Last week I spoke at a conference on expanding a business beyond the local region. My talk focused on using blogs, feeds, and social networks for marketing a business and expanding its presence. One of the questions that came up was how to respond to negative comments and posts from users and detractors. In other words, should we use these types of Internet services to react or respond to bloggers who may be attacking my business?
My first response was that having negative comments or posts written about your company is a good thing. Why? Well, two main reasons. First, it means people are actually using your product/service and they care enough about the impact of your business on their lives to write about it. You don’t complain if you don’t care. Positive or negative, at least there is some interest.
All feedback is good for your business. My second point is if numerous people are writing about a problem or issue, they may have some valid points. The initial reaction is that the business is being attacked, but step back for a minute and see what can be learned from these unsolicited comments. From personal experience, I know that when bloggers have criticized our products they had valid points at the time. This feedback, while initially disappointing, enabled us to look more closely at the product and fix those issues. You’re not going to get that kind of free, brutally honest feedback anywhere else.
Specifically with blogging, a business also gets the chance to respond as necessary to these missives. If negative (or inaccurate) things are written about your business in the newspaper, you have no way to respond to this and make a correction. If the paper makes a correction, it will be lost in the back pages. Your only recourse is to pay for a costly advertisement to make the record straight as many companies have done in the past.
A blog provides an alternative to this. A post can be written clarifying certain points or highlighting intended functionality. Direct attacks don’t have to actually be mentioned, but with blogs a business now has the opportunity to at least compete for attention in the search engines with any other outside posts.
Should a company respond to every blogger that makes a negative comment or post? No way. That’s just common sense. Some people just want attention and they don’t need to be encouraged. But blogging enables a business to selectively and strategically decide when and how to respond to any attacks or negatively charged comments.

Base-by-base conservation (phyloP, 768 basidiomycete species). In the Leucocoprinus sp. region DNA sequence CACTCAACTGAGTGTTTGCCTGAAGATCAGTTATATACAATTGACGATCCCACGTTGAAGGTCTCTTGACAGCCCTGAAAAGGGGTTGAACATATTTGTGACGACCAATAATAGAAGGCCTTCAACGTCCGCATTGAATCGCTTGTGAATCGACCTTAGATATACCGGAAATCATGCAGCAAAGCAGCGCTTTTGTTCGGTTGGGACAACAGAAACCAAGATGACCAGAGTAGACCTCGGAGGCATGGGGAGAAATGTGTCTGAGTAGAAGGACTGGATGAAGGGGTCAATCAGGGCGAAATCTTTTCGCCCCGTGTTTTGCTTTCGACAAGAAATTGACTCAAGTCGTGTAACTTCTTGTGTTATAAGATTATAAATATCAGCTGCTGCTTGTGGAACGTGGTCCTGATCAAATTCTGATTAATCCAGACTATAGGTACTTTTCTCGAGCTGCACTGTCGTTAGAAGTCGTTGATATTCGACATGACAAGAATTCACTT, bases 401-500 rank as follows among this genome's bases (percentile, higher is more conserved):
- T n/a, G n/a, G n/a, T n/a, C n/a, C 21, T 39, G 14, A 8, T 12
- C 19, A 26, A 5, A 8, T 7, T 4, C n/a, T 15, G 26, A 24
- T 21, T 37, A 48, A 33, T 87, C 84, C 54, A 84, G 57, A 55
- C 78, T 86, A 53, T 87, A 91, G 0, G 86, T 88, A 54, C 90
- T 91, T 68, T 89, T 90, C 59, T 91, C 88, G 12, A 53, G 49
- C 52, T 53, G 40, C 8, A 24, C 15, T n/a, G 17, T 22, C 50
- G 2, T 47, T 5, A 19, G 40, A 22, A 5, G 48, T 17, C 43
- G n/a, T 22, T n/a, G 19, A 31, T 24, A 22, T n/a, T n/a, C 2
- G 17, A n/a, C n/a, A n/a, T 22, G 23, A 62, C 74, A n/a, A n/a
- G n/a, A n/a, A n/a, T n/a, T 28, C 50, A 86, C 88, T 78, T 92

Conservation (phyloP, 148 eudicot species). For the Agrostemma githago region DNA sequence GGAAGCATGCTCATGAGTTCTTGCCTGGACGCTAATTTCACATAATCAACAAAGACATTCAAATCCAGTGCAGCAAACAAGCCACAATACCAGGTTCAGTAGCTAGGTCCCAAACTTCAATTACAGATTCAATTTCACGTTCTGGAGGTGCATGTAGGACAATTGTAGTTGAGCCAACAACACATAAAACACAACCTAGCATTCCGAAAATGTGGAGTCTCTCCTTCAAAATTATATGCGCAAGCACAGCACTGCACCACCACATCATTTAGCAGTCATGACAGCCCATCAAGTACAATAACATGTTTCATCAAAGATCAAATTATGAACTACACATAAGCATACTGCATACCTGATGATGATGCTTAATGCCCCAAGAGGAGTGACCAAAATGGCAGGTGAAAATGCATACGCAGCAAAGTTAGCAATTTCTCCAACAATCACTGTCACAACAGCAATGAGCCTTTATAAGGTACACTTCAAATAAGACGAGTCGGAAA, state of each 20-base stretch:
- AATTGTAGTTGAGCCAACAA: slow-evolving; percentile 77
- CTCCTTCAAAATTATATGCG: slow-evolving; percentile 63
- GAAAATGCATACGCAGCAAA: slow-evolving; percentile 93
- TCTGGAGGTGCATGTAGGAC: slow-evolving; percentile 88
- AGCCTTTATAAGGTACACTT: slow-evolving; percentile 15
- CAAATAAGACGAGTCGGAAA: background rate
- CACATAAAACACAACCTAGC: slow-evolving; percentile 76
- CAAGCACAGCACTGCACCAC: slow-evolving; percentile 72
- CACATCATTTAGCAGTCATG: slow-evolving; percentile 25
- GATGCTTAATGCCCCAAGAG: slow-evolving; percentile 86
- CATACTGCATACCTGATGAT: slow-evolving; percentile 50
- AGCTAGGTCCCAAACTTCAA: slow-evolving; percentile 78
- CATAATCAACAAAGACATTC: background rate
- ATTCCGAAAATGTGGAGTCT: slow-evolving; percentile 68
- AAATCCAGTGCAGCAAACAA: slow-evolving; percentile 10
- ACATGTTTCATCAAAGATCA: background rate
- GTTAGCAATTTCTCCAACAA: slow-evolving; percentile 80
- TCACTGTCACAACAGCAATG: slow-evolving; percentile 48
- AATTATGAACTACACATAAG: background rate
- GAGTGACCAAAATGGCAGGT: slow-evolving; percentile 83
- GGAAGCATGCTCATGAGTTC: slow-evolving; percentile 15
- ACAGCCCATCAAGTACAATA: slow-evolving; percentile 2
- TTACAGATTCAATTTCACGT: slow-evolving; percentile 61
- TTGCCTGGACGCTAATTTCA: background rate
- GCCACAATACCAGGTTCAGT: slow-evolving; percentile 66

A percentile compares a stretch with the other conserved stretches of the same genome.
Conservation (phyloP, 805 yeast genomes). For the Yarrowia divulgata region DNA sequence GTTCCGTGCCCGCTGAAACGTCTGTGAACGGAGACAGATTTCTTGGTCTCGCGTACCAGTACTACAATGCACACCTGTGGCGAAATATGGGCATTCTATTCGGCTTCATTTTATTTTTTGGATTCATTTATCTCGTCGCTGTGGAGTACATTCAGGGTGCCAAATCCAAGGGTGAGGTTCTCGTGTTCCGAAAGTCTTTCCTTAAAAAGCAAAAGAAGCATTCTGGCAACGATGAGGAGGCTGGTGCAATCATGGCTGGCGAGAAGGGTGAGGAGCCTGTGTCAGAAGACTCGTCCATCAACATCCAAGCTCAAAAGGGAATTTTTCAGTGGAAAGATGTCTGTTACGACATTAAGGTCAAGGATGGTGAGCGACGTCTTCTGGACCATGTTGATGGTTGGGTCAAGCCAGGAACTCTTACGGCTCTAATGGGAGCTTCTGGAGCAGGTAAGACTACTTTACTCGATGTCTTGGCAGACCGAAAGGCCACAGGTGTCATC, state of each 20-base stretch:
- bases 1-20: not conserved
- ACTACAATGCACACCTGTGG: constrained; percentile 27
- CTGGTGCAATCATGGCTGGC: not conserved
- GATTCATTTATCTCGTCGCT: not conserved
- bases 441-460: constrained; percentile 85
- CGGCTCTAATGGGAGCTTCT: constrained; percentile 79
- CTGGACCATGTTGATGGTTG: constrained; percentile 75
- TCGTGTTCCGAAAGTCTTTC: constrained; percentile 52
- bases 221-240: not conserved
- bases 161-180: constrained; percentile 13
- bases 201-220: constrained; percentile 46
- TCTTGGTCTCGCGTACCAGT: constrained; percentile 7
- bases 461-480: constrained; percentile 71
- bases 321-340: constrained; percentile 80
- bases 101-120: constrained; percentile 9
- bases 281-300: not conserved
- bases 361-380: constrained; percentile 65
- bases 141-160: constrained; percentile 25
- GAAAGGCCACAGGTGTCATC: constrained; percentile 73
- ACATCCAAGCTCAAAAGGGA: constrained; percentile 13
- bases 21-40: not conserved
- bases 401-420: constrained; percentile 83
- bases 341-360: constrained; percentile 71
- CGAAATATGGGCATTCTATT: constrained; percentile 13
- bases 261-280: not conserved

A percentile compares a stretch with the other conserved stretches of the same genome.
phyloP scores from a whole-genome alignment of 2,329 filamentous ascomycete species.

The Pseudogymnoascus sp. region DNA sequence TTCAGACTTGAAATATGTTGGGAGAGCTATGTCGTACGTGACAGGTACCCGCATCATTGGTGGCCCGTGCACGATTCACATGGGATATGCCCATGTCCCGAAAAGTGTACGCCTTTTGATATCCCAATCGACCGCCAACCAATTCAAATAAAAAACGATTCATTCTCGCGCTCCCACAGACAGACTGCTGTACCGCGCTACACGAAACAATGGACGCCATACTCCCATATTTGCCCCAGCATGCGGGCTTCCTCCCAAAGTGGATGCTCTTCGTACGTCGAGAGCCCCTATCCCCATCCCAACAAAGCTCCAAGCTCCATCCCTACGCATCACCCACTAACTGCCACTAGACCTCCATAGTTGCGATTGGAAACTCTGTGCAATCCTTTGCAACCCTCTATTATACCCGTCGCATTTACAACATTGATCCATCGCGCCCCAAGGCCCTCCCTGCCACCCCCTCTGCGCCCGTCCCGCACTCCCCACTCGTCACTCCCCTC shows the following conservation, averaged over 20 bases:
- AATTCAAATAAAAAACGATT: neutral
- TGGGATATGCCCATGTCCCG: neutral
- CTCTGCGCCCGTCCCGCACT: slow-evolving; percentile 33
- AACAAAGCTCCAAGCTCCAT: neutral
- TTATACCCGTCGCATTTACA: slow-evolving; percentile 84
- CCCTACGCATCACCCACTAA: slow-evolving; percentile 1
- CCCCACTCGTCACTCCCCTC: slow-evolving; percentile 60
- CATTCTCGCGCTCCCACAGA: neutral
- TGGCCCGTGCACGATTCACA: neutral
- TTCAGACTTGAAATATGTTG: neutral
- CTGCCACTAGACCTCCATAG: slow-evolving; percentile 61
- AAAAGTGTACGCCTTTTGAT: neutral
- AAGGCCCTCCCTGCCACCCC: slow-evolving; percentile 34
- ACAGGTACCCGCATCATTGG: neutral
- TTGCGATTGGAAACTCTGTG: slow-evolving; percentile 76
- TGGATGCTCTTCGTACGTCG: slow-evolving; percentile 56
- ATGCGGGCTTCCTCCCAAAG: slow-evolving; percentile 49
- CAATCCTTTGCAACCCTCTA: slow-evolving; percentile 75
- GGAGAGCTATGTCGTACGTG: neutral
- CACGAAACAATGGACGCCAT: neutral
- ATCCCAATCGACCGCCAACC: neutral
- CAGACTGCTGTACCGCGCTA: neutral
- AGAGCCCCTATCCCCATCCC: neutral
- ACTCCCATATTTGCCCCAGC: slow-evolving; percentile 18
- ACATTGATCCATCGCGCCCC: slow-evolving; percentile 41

I would much rather be able to set the record straight or show that my business cares about its customers by instantly reacting to any commentary.
Rich Brooks at Business Blog Consulting also has the following advice:
In other cases, especially when bloggers are angry about bad customer service (AOL?), or batteries that make good campfire starters (Sony? Dell?), itâ??s best to take care of the problem immediately, starting with the most prominent bloggers.
In still other cases the best solution may be to tell â??yourâ? side of the story, and let the chips fall where they may. After all, soon enough someone will be blogging about another customer-service-story-from-hell and you can go back to running your business.
There are numerous other examples of this for business blogging. Do you have any I should highlight?
Thanks for a great presentation. Tom is a great speaker and very knowledgable regarding social networking. He left his audience wanting to learn more about blogging and feeds! Thanks again Tom!
Another reason that negative comments are not always bad is that negative comments bring validation to other comments found in the blog. The same may be said for negative comments about products. People should expect a few disgruntled people. 100% positive reviews/comments would be suspicious.
Terri Piatak of Meyersdale, Sue Kovensky of Hollidaysburg and Vicki Markiewicz of Johnstown made history at when the trio officiated the Saltsburg-Purchase Line boys’ game, a 49-38 victory for the Red Dragons. It is believed to be the first time in …
Terri Piatak of Meyersdale, Sue Kovensky of Hollidaysburg and Vicki Markiewicz of Johnstown made history at when the trio officiated the Saltsburg-Purchase Line boys’ game, a 49-38 victory for the Red Dragons. It is believed to be the first time in .
Great Post thanks for sharing it.